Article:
Making a difference matters to young engineers
University of Calgary alumni discover human relations key part of role
Brock Dyck says he liked everything he learned about Urban Systems when he researched the company for his 16-month internship as a University of Calgary civil engineering student. His discoveries later moved him to seek employment with the organization at graduation time.
An engineer in training at Urban Systems Calgary branch since May, Brock says the organization’s commitment to community building resonates strongly with him. He’s involved in his first community initiative since joining Urban Systems, supporting a program that teaches school children about the beauty and power of water by having them build water filters from kits prepared by a number of collaborators.
This initiative represents a perfect blend of Brock’s community mindedness and professionalism.
“It really resonated with me and the engineering aspect behind it is pretty cool,” he says.
Joining a company with similar values was important to Brock, who earned scholarships for his university education through his community and volunteer work.
“For me, it was trying to find the place that really fit for me. The financial aspect came second, especially at this point in my career,” he says. “It was more about finding the right place and the place I was going to be able to grow, rather than going for the oil and gas field (work) and trying to make as much money as I can.”
Scott McKenna, who’s been an engineer with Urban Systems for 3 ½ years and is also in Calgary, says working in the natural resource development sector is a choice for many people in Alberta, and it’s a common driver for employment. He says he joined Urban Systems primarily to put his newly acquired knowledge to work.
He says he has “a sense of pride and satisfaction” in that what he does has a lasting impact.
“Working for Urban, I can say I helped do that or helped this town with this, or helped this part of the city . . . the potential is here to step into roles that shape how communities will develop over the next 50 years, and support the big decisions that municipalities make that determine if they’re going to be a really cool place to visit or live, or they’re going to focus more on revenue.”
Both Scott and Brock say they are currently doing a lot of project management work, which requires not only technical knowledge but also interpersonal and communication skills — something Scott has discovered he has an affinity for and values a great deal.
The people side of his work has presented a big learning curve for Brock. “Something that people seem to miss in the engineering field is that dealing with people is half to 90 per cent of what you do on a day-to-day basis. It doesn’t only involve sitting at a computer crunching numbers, it’s also about learning everything from how to write a professional e-mail to public speaking and holding meetings. These are things that until you’re in the working world, you never really touch on.”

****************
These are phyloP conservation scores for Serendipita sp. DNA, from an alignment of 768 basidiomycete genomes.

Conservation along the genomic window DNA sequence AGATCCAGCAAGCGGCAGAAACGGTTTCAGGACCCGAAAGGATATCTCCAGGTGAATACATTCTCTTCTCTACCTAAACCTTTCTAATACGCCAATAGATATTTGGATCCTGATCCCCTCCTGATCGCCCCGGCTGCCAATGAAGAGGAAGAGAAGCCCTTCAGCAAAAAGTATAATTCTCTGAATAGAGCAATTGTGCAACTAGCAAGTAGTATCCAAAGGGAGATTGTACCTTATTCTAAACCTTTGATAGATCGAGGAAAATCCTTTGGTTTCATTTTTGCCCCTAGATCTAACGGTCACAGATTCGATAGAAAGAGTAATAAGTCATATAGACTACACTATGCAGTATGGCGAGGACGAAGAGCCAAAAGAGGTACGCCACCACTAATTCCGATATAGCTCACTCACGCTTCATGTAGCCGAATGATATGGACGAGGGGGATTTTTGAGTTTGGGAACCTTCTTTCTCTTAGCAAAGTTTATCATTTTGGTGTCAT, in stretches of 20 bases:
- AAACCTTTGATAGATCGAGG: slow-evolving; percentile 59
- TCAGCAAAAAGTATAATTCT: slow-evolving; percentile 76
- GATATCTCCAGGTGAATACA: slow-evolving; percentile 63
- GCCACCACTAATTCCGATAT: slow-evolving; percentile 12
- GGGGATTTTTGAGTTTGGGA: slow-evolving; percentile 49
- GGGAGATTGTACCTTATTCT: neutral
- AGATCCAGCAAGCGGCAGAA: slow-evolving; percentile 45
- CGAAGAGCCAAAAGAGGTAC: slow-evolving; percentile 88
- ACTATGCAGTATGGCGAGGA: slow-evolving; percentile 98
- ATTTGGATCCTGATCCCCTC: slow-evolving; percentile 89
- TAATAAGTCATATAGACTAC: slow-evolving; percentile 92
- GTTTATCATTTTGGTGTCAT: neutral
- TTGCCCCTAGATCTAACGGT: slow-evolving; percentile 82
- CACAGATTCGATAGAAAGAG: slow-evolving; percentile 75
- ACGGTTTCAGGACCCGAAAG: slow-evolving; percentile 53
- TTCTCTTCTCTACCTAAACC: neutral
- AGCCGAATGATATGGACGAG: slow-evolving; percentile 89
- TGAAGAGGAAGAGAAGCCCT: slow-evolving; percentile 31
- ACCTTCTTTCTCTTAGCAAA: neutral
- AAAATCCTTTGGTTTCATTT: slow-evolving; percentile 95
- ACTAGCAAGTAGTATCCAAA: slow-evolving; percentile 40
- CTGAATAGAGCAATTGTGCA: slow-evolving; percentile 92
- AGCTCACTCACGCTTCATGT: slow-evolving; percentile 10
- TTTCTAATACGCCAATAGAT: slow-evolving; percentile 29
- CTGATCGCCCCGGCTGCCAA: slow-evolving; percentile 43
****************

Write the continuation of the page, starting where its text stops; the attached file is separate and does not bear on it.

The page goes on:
His education provided a solid foundation for his career, particularly on the technical side, and Brock says the internship he completed between his third and fourth year of university “really opened my eyes to what an engineer does.”
“I was lucky enough to go to a company that treated me like a new graduate engineer, not an intern, because I was given all the same roles and responsibilities that I would have coming out, so that was definitely a good eye opener,” he says.
Scott, who looks forward to continuing to expand his knowledge base, encourages newcomers to the profession to do information interviews with those already in the field for an accurate and realistic picture of what it’s like.
“Don’t try to decide what you want to do just because of what you’ve heard about it or the image it has,” he says. “Go find people that are doing what you want to do, whether you know them or not, and ask them what they do day to day, week to week, and what they like and don’t like about it.
“Find out everything about it rather than just saying, ‘I want to be an engineer because of this or that.’ Get out and do some real-world research. Don’t just get a degree because it sounds good.”
Brock looks forward to earning his engineering designation, and continuing to gain more knowledge and add value to projects and Urban Systems as an organization. He appreciates that it’s a “flat organization,” where “everybody’s here to support everybody else and you don’t have to be afraid to approach anyone in the office to ask any kinds of questions.”
His best advice for a meaningful career is to look beyond material fulfilment. “If you can find something that’s in line with your passions, it doesn’t feel like you’re going to work every day. If you do something you love, you’ll never work a day in your life.”